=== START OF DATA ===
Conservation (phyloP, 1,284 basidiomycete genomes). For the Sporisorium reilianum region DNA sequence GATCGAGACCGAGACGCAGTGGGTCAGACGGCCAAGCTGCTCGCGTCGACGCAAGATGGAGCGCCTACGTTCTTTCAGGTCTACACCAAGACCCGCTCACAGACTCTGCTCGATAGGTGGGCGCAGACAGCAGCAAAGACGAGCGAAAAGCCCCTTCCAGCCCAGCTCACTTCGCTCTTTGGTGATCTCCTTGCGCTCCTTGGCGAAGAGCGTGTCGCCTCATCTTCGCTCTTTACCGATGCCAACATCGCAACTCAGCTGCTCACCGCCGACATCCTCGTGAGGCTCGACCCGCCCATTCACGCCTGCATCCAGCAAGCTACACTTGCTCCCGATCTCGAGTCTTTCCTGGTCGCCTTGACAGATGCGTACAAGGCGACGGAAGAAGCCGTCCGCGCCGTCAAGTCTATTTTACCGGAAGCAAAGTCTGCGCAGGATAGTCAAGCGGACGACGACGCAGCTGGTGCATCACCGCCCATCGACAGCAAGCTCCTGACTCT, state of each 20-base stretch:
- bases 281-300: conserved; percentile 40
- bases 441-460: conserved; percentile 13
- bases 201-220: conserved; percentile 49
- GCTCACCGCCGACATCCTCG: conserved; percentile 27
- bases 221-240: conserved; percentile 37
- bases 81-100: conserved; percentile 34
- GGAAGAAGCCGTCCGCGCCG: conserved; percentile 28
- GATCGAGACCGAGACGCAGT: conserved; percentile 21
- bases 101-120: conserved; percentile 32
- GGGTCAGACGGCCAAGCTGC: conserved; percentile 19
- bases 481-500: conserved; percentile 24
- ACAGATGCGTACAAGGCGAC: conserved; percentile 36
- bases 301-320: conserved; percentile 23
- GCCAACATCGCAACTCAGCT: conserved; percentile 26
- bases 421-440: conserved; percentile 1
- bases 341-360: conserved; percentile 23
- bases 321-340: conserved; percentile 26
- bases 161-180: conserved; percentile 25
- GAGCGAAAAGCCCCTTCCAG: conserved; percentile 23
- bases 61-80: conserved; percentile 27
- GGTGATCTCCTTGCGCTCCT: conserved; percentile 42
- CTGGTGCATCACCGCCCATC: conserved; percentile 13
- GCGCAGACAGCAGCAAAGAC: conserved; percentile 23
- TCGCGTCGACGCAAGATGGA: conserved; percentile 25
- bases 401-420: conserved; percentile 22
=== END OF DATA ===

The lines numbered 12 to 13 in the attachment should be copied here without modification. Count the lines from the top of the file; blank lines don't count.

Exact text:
- bases 481-500: conserved; percentile 24
- ACAGATGCGTACAAGGCGAC: conserved; percentile 36